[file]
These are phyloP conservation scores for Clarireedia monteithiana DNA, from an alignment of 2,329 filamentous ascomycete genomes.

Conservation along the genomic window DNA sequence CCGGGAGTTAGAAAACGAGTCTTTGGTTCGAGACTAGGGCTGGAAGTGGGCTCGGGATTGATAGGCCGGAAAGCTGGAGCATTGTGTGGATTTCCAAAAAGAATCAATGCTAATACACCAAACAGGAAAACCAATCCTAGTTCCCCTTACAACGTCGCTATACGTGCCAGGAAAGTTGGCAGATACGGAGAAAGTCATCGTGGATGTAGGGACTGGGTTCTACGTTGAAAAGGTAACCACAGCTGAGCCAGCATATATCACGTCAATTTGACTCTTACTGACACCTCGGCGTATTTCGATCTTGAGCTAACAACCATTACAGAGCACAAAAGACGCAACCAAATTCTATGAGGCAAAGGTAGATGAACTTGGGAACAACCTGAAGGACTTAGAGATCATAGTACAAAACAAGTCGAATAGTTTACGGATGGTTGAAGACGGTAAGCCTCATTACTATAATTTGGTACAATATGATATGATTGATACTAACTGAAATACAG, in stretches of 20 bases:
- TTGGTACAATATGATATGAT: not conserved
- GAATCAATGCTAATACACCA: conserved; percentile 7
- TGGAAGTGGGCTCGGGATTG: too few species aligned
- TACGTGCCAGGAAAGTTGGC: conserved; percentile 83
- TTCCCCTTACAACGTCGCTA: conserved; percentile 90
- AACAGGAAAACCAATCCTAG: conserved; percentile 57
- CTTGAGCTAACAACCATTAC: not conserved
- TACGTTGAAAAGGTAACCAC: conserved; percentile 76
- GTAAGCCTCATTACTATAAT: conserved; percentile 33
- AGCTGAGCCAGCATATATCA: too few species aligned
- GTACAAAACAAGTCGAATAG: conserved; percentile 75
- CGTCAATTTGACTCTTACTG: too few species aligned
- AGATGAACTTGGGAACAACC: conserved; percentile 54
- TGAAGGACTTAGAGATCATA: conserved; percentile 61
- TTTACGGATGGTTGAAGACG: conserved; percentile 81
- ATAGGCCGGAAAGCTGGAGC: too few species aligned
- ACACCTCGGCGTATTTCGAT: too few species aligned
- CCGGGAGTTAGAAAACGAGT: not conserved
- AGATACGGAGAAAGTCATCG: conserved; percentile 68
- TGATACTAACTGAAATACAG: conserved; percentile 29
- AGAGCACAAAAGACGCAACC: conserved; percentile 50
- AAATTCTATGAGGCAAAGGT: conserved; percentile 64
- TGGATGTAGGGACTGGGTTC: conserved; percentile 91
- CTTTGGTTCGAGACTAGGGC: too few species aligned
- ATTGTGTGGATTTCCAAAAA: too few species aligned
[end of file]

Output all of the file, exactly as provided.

These are phyloP conservation scores for Clarireedia monteithiana DNA, from an alignment of 2,329 filamentous ascomycete genomes.

Conservation along the genomic window DNA sequence CCGGGAGTTAGAAAACGAGTCTTTGGTTCGAGACTAGGGCTGGAAGTGGGCTCGGGATTGATAGGCCGGAAAGCTGGAGCATTGTGTGGATTTCCAAAAAGAATCAATGCTAATACACCAAACAGGAAAACCAATCCTAGTTCCCCTTACAACGTCGCTATACGTGCCAGGAAAGTTGGCAGATACGGAGAAAGTCATCGTGGATGTAGGGACTGGGTTCTACGTTGAAAAGGTAACCACAGCTGAGCCAGCATATATCACGTCAATTTGACTCTTACTGACACCTCGGCGTATTTCGATCTTGAGCTAACAACCATTACAGAGCACAAAAGACGCAACCAAATTCTATGAGGCAAAGGTAGATGAACTTGGGAACAACCTGAAGGACTTAGAGATCATAGTACAAAACAAGTCGAATAGTTTACGGATGGTTGAAGACGGTAAGCCTCATTACTATAATTTGGTACAATATGATATGATTGATACTAACTGAAATACAG, in stretches of 20 bases:
- TTGGTACAATATGATATGAT: not conserved
- GAATCAATGCTAATACACCA: conserved; percentile 7
- TGGAAGTGGGCTCGGGATTG: too few species aligned
- TACGTGCCAGGAAAGTTGGC: conserved; percentile 83
- TTCCCCTTACAACGTCGCTA: conserved; percentile 90
- AACAGGAAAACCAATCCTAG: conserved; percentile 57
- CTTGAGCTAACAACCATTAC: not conserved
- TACGTTGAAAAGGTAACCAC: conserved; percentile 76
- GTAAGCCTCATTACTATAAT: conserved; percentile 33
- AGCTGAGCCAGCATATATCA: too few species aligned
- GTACAAAACAAGTCGAATAG: conserved; percentile 75
- CGTCAATTTGACTCTTACTG: too few species aligned
- AGATGAACTTGGGAACAACC: conserved; percentile 54
- TGAAGGACTTAGAGATCATA: conserved; percentile 61
- TTTACGGATGGTTGAAGACG: conserved; percentile 81
- ATAGGCCGGAAAGCTGGAGC: too few species aligned
- ACACCTCGGCGTATTTCGAT: too few species aligned
- CCGGGAGTTAGAAAACGAGT: not conserved
- AGATACGGAGAAAGTCATCG: conserved; percentile 68
- TGATACTAACTGAAATACAG: conserved; percentile 29
- AGAGCACAAAAGACGCAACC: conserved; percentile 50
- AAATTCTATGAGGCAAAGGT: conserved; percentile 64
- TGGATGTAGGGACTGGGTTC: conserved; percentile 91
- CTTTGGTTCGAGACTAGGGC: too few species aligned
- ATTGTGTGGATTTCCAAAAA: too few species aligned